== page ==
Blog Archives

The Big Bad Book of Bill Murray by Robert Schnakenberg (2015)

Big Bad Book of Bill Murray

The Big Bad Book of Bill Murray
by Robert Schnakenberg
Quirk Books, 2015
272 pages

Bill Murray turns 65 years old today. He is one of the most beloved comedic actors of the past four decades, and his legend grows with each photobomb and impromptu kickball game. Robert Schnakenberg’s The Big Bad Book of Bill Murray, subtitled A Critical Appreciation of the World’s Finest Actor, examines the enigmatic entertainer’s professional career through all the ups (Ghostbusters) and downs (Where the Buffalo Roam). All of his film appearances are listed with an overall movie rating and a Bill Murray score to guide the diehard fan in what to watch first, and what to watch only if you have nothing else to do. There are also anecdotes (styled “Tales from Murrayland”) and tidbits about movies Murray didn’t appear in. For instance, Murray was apparently considered for the roles of Han Solo, Indiana Jones, and Forrest Gump.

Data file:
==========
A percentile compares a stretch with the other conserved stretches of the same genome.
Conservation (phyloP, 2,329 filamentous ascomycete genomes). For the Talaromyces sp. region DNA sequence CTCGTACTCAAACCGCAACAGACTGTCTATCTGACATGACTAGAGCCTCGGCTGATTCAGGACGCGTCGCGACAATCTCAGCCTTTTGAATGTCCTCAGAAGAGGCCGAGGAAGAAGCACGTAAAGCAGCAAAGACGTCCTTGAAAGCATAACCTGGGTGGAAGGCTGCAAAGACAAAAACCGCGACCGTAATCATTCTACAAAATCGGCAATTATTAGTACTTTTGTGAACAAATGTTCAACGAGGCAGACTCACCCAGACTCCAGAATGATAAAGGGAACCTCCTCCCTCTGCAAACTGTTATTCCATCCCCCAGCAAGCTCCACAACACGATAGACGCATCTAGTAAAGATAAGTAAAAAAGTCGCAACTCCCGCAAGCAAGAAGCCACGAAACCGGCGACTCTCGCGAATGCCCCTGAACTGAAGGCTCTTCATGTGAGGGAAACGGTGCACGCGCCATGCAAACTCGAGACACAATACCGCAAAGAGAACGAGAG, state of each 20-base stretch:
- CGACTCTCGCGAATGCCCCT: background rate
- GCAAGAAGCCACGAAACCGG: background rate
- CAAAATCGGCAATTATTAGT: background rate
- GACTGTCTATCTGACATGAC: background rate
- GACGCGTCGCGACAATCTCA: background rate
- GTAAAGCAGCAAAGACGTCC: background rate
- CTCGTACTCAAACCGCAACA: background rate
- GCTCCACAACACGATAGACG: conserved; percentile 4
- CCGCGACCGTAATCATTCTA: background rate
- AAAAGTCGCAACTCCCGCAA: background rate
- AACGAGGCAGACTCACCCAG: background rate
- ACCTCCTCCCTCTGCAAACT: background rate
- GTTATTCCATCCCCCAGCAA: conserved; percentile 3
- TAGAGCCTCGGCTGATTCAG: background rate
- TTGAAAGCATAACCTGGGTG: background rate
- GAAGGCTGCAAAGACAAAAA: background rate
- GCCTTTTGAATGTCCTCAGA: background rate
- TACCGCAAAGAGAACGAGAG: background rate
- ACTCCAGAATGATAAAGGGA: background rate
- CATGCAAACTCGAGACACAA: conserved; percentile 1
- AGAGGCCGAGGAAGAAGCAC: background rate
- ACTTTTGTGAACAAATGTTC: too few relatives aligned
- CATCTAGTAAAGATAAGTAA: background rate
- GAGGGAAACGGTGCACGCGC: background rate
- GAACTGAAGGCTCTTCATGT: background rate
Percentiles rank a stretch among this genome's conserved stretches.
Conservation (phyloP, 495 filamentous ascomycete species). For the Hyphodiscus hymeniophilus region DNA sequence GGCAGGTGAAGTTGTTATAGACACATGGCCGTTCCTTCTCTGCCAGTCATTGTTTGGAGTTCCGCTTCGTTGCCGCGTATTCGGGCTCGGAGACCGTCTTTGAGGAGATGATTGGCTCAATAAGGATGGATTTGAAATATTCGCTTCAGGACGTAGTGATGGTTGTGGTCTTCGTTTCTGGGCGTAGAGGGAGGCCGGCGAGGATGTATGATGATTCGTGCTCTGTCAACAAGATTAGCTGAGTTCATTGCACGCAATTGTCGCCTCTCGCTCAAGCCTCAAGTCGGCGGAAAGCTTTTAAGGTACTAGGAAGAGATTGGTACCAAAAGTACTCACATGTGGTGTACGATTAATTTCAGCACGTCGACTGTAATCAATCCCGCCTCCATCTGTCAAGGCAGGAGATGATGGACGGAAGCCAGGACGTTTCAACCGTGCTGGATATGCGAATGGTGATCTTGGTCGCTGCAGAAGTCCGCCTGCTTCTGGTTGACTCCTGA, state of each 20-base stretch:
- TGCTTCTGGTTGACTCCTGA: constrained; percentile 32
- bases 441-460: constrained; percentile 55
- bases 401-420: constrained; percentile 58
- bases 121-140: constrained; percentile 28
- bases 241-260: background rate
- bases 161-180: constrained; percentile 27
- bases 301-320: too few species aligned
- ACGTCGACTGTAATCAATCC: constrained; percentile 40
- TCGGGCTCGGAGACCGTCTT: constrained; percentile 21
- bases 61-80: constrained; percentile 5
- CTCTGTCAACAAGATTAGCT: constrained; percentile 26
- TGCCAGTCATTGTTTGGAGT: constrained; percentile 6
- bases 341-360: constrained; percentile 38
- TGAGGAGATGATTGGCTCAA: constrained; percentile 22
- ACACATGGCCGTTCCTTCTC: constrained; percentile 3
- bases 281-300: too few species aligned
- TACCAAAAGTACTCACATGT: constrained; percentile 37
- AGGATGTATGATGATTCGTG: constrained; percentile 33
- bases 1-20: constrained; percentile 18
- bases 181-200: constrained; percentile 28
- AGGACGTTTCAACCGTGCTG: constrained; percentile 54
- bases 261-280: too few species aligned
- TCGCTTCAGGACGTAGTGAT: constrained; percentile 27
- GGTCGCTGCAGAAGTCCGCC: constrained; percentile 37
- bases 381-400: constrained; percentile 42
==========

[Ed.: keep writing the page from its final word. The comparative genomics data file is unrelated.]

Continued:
Obviously, in a book this size, there is a lot of information about what Murray did not do. He could have been Buzz Lightyear in Toy Story, and Sully in Monsters, Inc., and the titular character in Shrek. But for one reason or another, he wasn’t. There are also several facts included in this book that seem extraneous, such as the fact that Murray does not find Adam Sandler funny, he doesn’t like e-mail, he prefers Mexican Coke, and he usually dressed up as either a hobo or a ghost for Halloween when he was a child.

Schnakenberg wraps up the book with some quotations by Bill Murray, and others about Bill Murray. Among the wise words of the Murricane is this gem on art: “It’s hard to be an artist. It’s hard to be anything. It’s hard to be.” Murray has done an excellent job of entertaining millions with his art, and Schnakenberg does a fine job capturing those moments in The Big Bad Book of Bill Murray.

Learn more about Quirk Books.

Purchase The Big Bad Book of Bill Murray by Robert Schnakenberg.

%d bloggers like this: